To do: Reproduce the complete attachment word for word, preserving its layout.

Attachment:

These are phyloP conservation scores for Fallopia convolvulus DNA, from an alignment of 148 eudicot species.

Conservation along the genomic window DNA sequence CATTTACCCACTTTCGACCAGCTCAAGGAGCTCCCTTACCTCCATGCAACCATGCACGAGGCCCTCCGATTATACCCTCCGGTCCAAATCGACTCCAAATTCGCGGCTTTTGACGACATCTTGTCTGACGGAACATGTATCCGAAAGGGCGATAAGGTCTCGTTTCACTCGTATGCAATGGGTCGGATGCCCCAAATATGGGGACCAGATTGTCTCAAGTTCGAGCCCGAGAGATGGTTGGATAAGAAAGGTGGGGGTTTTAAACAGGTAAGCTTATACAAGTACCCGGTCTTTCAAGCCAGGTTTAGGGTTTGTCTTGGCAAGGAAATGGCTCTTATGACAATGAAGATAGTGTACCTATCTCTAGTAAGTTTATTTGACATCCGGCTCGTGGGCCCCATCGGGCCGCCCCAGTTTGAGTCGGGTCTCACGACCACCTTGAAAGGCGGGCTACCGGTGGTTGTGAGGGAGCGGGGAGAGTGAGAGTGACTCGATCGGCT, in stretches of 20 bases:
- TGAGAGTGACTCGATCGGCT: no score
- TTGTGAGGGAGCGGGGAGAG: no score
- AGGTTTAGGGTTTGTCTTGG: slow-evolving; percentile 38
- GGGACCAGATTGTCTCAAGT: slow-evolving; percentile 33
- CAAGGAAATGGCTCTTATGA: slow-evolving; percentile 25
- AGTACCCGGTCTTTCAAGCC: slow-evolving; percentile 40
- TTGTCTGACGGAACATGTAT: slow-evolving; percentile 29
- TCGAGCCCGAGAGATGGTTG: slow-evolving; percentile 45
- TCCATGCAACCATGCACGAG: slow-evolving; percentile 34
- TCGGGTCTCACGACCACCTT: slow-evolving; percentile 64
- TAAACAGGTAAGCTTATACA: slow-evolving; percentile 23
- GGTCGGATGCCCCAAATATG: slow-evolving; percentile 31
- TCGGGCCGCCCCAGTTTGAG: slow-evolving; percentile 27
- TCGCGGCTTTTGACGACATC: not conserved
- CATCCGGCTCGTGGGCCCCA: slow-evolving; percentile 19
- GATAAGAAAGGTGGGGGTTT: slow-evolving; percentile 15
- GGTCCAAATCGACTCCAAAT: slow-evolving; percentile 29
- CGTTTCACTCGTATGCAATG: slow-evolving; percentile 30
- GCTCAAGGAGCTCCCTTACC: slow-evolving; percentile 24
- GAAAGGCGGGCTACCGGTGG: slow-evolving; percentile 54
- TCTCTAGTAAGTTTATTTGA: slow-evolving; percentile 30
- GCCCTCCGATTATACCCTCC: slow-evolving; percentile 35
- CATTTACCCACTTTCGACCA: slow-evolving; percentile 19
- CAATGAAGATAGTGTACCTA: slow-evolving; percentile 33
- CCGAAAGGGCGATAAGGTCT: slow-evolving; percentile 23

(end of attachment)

These are phyloP conservation scores for Fallopia convolvulus DNA, from an alignment of 148 eudicot species.

Conservation along the genomic window DNA sequence CATTTACCCACTTTCGACCAGCTCAAGGAGCTCCCTTACCTCCATGCAACCATGCACGAGGCCCTCCGATTATACCCTCCGGTCCAAATCGACTCCAAATTCGCGGCTTTTGACGACATCTTGTCTGACGGAACATGTATCCGAAAGGGCGATAAGGTCTCGTTTCACTCGTATGCAATGGGTCGGATGCCCCAAATATGGGGACCAGATTGTCTCAAGTTCGAGCCCGAGAGATGGTTGGATAAGAAAGGTGGGGGTTTTAAACAGGTAAGCTTATACAAGTACCCGGTCTTTCAAGCCAGGTTTAGGGTTTGTCTTGGCAAGGAAATGGCTCTTATGACAATGAAGATAGTGTACCTATCTCTAGTAAGTTTATTTGACATCCGGCTCGTGGGCCCCATCGGGCCGCCCCAGTTTGAGTCGGGTCTCACGACCACCTTGAAAGGCGGGCTACCGGTGGTTGTGAGGGAGCGGGGAGAGTGAGAGTGACTCGATCGGCT, in stretches of 20 bases:
- TGAGAGTGACTCGATCGGCT: no score
- TTGTGAGGGAGCGGGGAGAG: no score
- AGGTTTAGGGTTTGTCTTGG: slow-evolving; percentile 38
- GGGACCAGATTGTCTCAAGT: slow-evolving; percentile 33
- CAAGGAAATGGCTCTTATGA: slow-evolving; percentile 25
- AGTACCCGGTCTTTCAAGCC: slow-evolving; percentile 40
- TTGTCTGACGGAACATGTAT: slow-evolving; percentile 29
- TCGAGCCCGAGAGATGGTTG: slow-evolving; percentile 45
- TCCATGCAACCATGCACGAG: slow-evolving; percentile 34
- TCGGGTCTCACGACCACCTT: slow-evolving; percentile 64
- TAAACAGGTAAGCTTATACA: slow-evolving; percentile 23
- GGTCGGATGCCCCAAATATG: slow-evolving; percentile 31
- TCGGGCCGCCCCAGTTTGAG: slow-evolving; percentile 27
- TCGCGGCTTTTGACGACATC: not conserved
- CATCCGGCTCGTGGGCCCCA: slow-evolving; percentile 19
- GATAAGAAAGGTGGGGGTTT: slow-evolving; percentile 15
- GGTCCAAATCGACTCCAAAT: slow-evolving; percentile 29
- CGTTTCACTCGTATGCAATG: slow-evolving; percentile 30
- GCTCAAGGAGCTCCCTTACC: slow-evolving; percentile 24
- GAAAGGCGGGCTACCGGTGG: slow-evolving; percentile 54
- TCTCTAGTAAGTTTATTTGA: slow-evolving; percentile 30
- GCCCTCCGATTATACCCTCC: slow-evolving; percentile 35
- CATTTACCCACTTTCGACCA: slow-evolving; percentile 19
- CAATGAAGATAGTGTACCTA: slow-evolving; percentile 33
- CCGAAAGGGCGATAAGGTCT: slow-evolving; percentile 23